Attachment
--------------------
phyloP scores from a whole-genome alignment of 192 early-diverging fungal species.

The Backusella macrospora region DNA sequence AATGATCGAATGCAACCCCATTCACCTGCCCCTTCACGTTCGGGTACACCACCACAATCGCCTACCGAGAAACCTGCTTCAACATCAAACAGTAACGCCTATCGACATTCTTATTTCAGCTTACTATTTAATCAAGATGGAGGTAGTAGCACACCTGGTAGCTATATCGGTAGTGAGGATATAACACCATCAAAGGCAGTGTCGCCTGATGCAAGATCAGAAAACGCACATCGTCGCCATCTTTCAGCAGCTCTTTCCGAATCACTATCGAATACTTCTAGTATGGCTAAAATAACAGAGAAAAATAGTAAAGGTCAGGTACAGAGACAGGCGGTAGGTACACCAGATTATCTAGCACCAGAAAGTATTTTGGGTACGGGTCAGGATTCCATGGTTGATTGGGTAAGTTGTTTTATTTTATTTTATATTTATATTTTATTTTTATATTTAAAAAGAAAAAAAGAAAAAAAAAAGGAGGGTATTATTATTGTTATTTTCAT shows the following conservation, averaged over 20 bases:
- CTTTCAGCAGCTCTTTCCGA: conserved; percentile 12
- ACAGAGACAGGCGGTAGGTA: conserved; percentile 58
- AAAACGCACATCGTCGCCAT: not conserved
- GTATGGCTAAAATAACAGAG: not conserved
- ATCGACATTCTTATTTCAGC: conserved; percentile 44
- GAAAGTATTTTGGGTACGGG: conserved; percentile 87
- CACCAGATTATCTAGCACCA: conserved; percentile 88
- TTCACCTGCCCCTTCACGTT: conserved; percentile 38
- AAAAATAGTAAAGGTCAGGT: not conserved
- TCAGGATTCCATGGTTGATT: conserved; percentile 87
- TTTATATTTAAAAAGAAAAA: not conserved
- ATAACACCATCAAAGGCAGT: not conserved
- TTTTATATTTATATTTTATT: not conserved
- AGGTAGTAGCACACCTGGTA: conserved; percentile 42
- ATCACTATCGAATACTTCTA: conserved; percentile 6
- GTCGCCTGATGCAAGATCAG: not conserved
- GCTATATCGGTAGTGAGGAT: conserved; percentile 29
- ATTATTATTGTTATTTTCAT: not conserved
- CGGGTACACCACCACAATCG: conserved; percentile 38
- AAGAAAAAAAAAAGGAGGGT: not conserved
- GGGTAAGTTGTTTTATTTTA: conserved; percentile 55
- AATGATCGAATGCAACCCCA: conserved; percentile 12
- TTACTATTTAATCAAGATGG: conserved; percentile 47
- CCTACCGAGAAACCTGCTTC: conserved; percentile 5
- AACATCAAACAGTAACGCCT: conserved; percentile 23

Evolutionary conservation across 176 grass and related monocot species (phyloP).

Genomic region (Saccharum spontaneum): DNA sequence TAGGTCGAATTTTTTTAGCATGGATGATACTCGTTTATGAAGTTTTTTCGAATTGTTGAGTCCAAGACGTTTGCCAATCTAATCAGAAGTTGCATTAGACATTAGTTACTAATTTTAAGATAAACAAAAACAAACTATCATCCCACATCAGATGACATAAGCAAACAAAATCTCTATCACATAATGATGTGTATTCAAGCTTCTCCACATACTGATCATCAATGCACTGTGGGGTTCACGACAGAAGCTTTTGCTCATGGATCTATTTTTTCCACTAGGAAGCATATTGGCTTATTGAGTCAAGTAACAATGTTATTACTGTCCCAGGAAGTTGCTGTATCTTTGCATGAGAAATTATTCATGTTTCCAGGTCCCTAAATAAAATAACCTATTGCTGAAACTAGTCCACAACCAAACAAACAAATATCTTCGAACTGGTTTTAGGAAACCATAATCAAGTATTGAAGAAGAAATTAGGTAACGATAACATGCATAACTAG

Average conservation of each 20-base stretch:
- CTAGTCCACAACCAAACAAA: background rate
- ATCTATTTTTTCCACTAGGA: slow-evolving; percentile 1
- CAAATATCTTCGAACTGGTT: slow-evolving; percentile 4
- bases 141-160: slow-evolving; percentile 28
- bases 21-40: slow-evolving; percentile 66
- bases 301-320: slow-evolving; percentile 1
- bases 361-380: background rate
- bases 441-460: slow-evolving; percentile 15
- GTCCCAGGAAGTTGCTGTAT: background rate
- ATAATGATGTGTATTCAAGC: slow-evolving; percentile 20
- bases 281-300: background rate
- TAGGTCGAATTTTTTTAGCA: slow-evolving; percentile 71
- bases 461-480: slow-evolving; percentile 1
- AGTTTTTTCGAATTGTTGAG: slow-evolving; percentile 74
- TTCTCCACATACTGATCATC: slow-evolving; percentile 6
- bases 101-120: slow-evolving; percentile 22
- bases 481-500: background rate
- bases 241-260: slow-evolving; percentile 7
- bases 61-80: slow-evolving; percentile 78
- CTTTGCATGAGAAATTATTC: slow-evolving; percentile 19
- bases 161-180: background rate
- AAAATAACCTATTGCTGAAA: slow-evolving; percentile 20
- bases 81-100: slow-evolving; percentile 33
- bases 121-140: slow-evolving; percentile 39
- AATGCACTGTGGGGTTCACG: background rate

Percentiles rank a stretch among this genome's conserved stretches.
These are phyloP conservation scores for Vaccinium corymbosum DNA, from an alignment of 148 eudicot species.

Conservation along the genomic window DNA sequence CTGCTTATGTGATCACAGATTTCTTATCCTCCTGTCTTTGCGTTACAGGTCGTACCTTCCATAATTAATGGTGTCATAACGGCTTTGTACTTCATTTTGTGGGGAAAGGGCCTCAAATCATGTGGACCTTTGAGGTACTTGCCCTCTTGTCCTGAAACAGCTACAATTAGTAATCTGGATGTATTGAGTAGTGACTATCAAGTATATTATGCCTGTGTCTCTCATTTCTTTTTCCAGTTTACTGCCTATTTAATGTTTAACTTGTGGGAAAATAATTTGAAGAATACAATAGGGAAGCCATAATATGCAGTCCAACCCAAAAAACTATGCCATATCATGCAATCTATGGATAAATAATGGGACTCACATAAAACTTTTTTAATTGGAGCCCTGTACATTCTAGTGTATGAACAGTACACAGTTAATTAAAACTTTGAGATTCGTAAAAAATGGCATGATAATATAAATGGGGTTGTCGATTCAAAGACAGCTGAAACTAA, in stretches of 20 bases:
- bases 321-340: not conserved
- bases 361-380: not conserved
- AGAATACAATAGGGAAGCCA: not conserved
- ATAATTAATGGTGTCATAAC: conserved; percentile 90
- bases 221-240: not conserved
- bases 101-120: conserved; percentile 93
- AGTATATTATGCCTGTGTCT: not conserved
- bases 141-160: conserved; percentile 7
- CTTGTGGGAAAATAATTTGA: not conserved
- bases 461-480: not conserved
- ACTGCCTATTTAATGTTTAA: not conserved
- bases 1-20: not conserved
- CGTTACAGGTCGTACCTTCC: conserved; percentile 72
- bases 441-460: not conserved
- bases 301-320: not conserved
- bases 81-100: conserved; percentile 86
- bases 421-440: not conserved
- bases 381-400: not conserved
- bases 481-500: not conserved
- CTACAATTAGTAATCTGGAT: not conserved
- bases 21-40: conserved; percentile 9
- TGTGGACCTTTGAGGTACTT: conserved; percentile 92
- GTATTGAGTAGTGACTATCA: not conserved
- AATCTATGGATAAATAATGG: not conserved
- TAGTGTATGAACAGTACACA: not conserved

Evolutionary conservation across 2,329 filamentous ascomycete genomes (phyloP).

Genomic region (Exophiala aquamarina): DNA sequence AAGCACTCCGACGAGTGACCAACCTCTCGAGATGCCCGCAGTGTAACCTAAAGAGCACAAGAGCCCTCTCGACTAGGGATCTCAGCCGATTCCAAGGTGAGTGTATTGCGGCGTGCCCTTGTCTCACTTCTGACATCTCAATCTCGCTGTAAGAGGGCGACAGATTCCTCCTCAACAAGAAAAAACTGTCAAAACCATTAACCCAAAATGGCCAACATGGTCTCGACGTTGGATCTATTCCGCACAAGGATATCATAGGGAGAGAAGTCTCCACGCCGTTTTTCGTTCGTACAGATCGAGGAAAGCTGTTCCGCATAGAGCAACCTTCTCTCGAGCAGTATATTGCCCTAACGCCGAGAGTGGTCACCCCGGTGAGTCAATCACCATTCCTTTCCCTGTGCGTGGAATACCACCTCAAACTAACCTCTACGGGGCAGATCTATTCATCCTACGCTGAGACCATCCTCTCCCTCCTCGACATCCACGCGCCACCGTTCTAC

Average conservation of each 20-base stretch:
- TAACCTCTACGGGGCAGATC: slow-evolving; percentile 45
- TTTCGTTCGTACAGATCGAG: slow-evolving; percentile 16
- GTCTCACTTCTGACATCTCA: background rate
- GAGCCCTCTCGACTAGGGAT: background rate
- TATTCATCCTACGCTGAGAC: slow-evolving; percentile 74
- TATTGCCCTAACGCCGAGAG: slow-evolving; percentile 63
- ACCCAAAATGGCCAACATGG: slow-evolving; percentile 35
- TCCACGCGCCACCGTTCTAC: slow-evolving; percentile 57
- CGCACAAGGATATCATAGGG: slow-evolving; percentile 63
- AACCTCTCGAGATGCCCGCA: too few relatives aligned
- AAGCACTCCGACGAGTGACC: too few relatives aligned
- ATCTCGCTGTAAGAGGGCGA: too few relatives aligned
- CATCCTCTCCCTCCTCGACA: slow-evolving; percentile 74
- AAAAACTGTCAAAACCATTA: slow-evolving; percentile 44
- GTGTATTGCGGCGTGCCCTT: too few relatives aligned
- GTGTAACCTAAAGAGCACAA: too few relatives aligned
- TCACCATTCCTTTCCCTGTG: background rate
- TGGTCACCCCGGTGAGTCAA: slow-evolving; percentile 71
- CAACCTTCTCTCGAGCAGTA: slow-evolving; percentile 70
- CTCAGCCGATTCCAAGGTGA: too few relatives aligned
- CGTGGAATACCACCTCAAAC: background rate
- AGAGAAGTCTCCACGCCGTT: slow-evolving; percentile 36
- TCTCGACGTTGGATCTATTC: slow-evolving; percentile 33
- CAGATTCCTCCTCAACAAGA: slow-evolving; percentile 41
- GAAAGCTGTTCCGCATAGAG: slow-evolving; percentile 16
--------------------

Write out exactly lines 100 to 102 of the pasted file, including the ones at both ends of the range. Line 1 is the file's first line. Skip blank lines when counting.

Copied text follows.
- AAAAACTGTCAAAACCATTA: slow-evolving; percentile 44
- GTGTATTGCGGCGTGCCCTT: too few relatives aligned
- GTGTAACCTAAAGAGCACAA: too few relatives aligned